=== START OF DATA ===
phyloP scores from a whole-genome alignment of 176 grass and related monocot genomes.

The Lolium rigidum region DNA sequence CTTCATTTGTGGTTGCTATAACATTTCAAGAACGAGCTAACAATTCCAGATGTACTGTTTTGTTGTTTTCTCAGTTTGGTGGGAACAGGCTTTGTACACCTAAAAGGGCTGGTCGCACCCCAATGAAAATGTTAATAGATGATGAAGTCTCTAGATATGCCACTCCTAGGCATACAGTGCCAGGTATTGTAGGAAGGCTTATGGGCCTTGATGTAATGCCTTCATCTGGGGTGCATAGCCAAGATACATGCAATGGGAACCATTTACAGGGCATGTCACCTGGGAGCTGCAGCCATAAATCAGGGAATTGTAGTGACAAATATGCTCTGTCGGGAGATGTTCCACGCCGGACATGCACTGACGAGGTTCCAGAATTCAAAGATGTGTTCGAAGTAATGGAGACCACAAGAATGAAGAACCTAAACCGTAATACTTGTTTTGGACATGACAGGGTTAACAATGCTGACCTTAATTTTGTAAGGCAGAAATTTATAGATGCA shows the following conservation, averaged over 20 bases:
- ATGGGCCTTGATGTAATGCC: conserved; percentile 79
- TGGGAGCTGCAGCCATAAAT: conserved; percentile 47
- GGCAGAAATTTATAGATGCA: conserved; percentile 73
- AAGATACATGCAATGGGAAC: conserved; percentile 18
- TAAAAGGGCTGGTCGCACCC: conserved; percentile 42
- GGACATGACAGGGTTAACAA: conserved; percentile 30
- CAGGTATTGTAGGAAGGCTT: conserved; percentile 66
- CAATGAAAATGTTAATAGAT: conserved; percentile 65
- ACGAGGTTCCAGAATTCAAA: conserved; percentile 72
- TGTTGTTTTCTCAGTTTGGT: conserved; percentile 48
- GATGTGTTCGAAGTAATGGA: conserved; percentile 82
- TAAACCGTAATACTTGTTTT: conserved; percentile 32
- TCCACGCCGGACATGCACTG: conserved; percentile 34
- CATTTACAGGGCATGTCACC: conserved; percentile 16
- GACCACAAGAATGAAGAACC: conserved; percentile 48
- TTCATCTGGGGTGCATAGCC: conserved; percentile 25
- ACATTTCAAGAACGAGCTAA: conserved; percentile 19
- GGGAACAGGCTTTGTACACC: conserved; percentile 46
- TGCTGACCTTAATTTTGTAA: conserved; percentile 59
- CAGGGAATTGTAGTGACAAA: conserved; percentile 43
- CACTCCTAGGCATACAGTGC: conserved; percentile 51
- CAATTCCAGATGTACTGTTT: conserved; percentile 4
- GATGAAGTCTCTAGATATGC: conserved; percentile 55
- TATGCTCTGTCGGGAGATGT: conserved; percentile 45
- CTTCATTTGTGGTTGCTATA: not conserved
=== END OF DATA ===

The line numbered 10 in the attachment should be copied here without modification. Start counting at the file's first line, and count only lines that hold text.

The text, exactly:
- CAATGAAAATGTTAATAGAT: conserved; percentile 65